Biden White House waives executive privilege for initial set of Trump-era documents sought by Jan. 6 panel
The move comes as the Capitol attack committee indicates it’s “engaging with” two ex-aides to former President Donald Trump.
President Joe Biden will not invoke executive privilege to shield an initial set of records from Donald Trump’s White House that’s being sought by congressional investigators probing the Jan. 6 Capitol attack.
“After my consultations with the Office of Legal Counsel at the Department of Justice, President Biden has determined than an assertion of executive privilege is not in the best interests of the United States, and therefore is not justified as to any of the Documents,” wrote White House counsel Dana Remus in a letter to Archivist of the United States David Ferriero in a letter obtained by POLITICO.
Remus described the House Jan. 6 investigation as “unique and extraordinary,” justifying the decision to reject Trump’s request. However, Remus suggested that the effects of the decision might be limited, with future requests subjected to executive privilege protections — an outcome the White House cited last month when it said that material sought by Jan. 6 investigators would be vetted on a “case-by-case basis.”
The determination on the documents only applied to a set of records provided to the White House on Sept. 8, and Remus wrote: “We continue to review materials you provided to the White House after that date and will respond at an appropriate time.”
Biden’s decision triggers a window of at least 30 days for Trump to challenge the determination in court before the National Archives releases them to the Jan. 6 panel, experts have told POLITICO. It mirrors a similar decision made by Biden and his DOJ earlier this year to waive privilege and and allow former Trump DOJ officials to testify before congressional committees about the former president’s attempt to overturn the 2020 election.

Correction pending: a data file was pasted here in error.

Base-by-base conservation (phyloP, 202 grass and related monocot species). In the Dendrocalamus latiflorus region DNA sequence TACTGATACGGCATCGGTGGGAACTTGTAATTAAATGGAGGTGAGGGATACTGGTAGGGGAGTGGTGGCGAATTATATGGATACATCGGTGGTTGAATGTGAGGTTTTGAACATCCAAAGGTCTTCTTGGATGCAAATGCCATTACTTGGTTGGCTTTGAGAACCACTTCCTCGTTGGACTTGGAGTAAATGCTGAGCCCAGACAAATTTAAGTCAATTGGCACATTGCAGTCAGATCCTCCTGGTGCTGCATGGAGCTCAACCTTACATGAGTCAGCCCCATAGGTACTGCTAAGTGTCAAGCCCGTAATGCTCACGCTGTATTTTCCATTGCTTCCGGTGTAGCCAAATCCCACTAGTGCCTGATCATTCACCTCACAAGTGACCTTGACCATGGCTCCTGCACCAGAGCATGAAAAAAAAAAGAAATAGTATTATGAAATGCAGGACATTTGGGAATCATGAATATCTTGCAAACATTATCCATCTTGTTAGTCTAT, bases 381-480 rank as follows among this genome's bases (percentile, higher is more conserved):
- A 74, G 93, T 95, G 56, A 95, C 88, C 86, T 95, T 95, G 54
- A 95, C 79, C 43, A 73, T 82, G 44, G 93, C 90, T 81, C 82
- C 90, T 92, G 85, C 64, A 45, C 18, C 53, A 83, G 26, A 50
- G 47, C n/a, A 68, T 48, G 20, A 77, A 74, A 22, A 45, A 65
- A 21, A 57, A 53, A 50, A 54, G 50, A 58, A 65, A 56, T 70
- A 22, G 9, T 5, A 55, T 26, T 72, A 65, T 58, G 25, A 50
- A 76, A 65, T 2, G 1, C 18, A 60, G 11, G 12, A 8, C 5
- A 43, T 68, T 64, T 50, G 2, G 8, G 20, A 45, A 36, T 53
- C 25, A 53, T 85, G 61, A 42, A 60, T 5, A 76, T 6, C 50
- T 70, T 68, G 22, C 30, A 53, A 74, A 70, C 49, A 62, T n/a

In a Friday letter addressed to Ferriero obtained by POLITICO, Trump said the records sought by the committee would contain information shielded by “executive and other privileges, including but not limited to the presidential communications, deliberative process, and attorney-client privileges.”
Trump indicated that he wished to assert privilege over 45 specific documents identified by the National Archives as responsive to the committee’s request. Those documents, Trump said in the two-page letter, included protected “presidential communications,” as well as deliberative process materials and attorney-client privileged materials.
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